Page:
I threw a 520. A 520. I don't know how impressed you are right now, but I can assure you it is not the appropriate level of impressed. A 520 was ludicrous, and I threw it in the freaking dark. Yet after that amazing accomplishment, he did not give me his ticket because he was a big fat liar. Somehow my then girlfriend/now wife wound up getting an extra ticket and I got into the game anyway, but I've still never forgiven that big fat lying jerk.
Carolina Collectibles Description
Speaking of my wife, a couple of years after we got married, she gave me my very own Tar Heel themed magnetic dartboard, which I’m sharing here today. There are two primary differences between this board and the board I described from my college days. First, this one has interlocking NCs on it, while the other was a non-logoed board that a fan of any school could use. Point, new board. Second, this one only has the classic style dartboard, with no concentric circle version on the back. Point, old board.
As far as functionality, it's probably the next best thing to real darts. And with young kids in the house, I don't think I need real darts laying around ("You'll put your eye out, kid!"). You're also far less likely to poke holes in your wall with this version. I would rate it above the rubber tipped dart options, as in my experience with those boards there are too many instances of the dart not staying on the board because it hits in precisely the wrong place, causing it to fall to the floor. The one downside is that the magnets sometimes alter the second or third throws. If you hit too close to where a dart is already positioned, that dart will sometimes draw the new dart toward it, leaving them on the board as shown in the picture below.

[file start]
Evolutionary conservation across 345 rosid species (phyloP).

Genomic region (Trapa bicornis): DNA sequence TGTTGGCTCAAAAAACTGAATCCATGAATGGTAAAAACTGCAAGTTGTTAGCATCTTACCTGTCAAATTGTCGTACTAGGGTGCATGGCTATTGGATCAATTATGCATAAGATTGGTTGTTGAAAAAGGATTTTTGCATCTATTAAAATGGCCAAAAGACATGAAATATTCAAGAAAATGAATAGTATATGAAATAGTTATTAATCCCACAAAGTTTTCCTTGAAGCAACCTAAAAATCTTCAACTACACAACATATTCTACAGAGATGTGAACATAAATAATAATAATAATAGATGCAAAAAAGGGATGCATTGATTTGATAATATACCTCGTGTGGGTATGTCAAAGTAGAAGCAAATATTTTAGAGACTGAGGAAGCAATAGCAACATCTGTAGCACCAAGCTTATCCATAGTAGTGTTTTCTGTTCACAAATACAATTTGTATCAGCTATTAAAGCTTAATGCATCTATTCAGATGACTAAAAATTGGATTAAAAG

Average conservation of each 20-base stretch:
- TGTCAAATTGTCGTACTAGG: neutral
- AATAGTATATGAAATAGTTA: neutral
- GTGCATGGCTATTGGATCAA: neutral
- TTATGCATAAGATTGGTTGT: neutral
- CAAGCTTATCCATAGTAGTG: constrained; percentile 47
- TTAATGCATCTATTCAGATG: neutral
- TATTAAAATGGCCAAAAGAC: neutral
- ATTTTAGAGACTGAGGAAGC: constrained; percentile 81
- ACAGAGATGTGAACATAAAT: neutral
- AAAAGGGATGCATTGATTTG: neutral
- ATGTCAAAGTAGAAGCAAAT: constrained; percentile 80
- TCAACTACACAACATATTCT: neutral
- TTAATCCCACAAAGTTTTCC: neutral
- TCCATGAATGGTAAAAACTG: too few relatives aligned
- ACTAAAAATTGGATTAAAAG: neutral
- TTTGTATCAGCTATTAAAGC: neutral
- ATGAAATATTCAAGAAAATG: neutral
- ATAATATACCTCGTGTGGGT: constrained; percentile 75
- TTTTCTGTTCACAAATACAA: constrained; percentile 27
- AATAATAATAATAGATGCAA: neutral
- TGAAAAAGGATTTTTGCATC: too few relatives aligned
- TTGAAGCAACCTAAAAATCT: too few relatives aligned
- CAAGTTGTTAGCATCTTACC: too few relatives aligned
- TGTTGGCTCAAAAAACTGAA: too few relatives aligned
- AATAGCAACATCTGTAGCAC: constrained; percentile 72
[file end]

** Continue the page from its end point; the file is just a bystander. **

Also, you may find it helpful to hang the board using a hook (which will leave the board just a quarter inch or so off the wall) as opposed to using a screw (which will leave the board flush against the wall). There are two small problems with the back of the board touching the wall. First, when the darts hit the board they are much louder, so if you have sleeping children or studying roommates, you may want to avoid that. Second, it sometimes causes the dart to hit the board and then slide down an inch or so or completely fall off the board. This seldom happens when there is space between the board and the wall. (I don't know why that is, but my guess is the easiest explanation is "science").
Carolina Collectibles Comparison: Elijah Hood
This dart board is good for a nice change of pace from a flashier, more predominant game (such as billiards) before being abandoned again for an extended period of time. That may be more true in my home than others, as the board is somewhat hidden behind a door in my bonus room and therefore easily forgotten.
Carolina Collectibles Rating: 4 stars
This is a fun, inexpensive item that brings both joy and aesthetic pleasure to the room. Its thirty-ish dollar price point makes it a great product to buy for yourself without needing to consult your significant other first, as well as a nice-but-not-too-nice gift for that Tar Heel sibling, cousin, or friend who seems to have everything.